Friday, February 24, 2006

If It's Noir, It Doesn't Need to Make Sense

After he hit it big with Laura, Otto Preminger's next project as a director was Fallen Angel (1945). It used most of the same crew as Laura, including cinematographer Joseph La Shelle and composer David Raksin, as well as the same leading man, Dana Andrews. But unlike Laura, which was basically a high-society murder mystery with some film noir touches, Fallen Angel is pure noir in with a touch of murder mystery: Andrews plays a drifter who falls for a slutty waitress (Linda Darnell) and tries to get the money to keep her in style by marrying the local affluent spinster (Alice Faye). There's a greasy-spoon diner, a fake medium (John Carradine) who talks about "a strange vibration coming over me," a smoke-filled nightclub scene, and lots of shadows, cigarettes and hats.

The plot's twists and turns are basically incomprehensible, to the point that by the second half you can't really tell who's in love with which character or who murdered who and where and why. The confusion may be due to the post-production cutting: many of Alice Faye's scenes were apparently cut out in order to put more emphasis on Linda Darnell -- understandable, really, because Darnell is spectacularly sexy in the film and Faye is miscast. But even if the script doesn't always make a lot of sense, Preminger's camerawork is enough to keep the film watchable: whereas Laura had mostly static talking-head shots, Fallen Angel is the start of Preminger's love affair with the moving camera. He pulls off some truly spectacular crane and dolly shots, and complicated long takes that must have taken quite a bit of rehearsal. He also gives us -- albeit in shadow -- what is basically the first tongue-kiss in '40s cinema:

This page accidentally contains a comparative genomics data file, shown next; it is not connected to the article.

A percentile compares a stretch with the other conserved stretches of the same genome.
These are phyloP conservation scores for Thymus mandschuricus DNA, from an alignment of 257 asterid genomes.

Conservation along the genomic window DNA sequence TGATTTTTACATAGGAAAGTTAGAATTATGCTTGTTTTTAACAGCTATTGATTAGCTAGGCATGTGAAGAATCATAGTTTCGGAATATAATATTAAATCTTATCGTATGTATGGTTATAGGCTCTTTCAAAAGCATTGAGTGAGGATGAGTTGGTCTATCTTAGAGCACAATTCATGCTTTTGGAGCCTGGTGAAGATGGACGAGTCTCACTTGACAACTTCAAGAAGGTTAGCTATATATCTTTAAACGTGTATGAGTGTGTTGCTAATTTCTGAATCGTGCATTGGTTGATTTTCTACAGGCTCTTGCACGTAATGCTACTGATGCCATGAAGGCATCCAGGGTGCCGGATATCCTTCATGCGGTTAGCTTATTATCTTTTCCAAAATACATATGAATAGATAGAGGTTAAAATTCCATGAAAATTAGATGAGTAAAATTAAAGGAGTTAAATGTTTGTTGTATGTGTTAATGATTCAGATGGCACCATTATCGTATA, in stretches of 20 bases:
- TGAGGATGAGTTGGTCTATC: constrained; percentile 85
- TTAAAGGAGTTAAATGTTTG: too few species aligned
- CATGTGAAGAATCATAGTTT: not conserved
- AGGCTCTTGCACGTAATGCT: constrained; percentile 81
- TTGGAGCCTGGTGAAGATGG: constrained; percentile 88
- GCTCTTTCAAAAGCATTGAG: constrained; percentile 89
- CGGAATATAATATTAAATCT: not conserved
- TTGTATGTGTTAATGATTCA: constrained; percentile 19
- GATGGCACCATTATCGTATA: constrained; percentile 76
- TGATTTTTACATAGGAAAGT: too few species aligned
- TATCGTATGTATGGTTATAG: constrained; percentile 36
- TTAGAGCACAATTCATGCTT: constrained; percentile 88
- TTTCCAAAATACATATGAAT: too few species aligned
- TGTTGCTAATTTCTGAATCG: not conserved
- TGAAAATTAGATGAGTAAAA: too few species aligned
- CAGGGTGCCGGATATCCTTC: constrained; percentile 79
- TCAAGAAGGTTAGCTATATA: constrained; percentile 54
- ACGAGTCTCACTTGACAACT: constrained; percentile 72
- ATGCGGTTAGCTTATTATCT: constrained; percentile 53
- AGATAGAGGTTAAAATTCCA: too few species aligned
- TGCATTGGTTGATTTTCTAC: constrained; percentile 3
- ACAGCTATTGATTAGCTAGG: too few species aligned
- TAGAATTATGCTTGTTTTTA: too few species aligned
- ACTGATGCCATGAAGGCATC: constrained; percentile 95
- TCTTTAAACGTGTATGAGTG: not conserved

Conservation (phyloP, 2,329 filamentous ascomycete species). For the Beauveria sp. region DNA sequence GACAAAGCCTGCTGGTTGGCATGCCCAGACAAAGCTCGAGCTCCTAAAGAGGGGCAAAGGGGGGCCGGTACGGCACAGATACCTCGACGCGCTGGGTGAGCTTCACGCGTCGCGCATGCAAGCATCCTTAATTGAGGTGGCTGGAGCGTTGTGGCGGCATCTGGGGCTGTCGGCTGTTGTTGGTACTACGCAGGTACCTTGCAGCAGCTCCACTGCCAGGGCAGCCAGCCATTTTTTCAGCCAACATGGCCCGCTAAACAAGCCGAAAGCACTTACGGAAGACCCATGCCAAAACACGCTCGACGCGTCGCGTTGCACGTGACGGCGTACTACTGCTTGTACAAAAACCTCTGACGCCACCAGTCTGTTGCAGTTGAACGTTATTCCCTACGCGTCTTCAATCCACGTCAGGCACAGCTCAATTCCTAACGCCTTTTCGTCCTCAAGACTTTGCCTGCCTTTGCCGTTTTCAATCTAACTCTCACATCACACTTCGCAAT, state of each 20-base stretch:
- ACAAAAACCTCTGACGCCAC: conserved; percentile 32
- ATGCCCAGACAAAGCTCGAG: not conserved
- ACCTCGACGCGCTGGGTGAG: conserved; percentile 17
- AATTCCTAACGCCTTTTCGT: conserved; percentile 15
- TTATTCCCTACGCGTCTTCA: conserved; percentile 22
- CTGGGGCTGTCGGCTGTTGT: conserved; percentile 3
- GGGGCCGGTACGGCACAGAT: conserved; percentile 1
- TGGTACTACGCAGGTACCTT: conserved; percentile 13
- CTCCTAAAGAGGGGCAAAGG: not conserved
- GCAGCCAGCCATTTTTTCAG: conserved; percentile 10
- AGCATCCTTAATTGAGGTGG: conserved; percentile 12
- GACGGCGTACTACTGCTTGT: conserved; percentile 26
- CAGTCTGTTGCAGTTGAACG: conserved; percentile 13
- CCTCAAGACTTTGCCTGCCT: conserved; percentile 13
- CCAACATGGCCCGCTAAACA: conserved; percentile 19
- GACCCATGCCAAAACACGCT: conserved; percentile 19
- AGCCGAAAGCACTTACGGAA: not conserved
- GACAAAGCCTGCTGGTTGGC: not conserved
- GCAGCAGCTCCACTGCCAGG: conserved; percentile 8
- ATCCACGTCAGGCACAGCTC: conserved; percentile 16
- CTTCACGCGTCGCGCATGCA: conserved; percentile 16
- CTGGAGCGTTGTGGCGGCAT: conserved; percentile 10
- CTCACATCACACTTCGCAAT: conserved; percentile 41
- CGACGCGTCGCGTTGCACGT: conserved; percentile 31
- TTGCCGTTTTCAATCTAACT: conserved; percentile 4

Image Hosted by

No comments: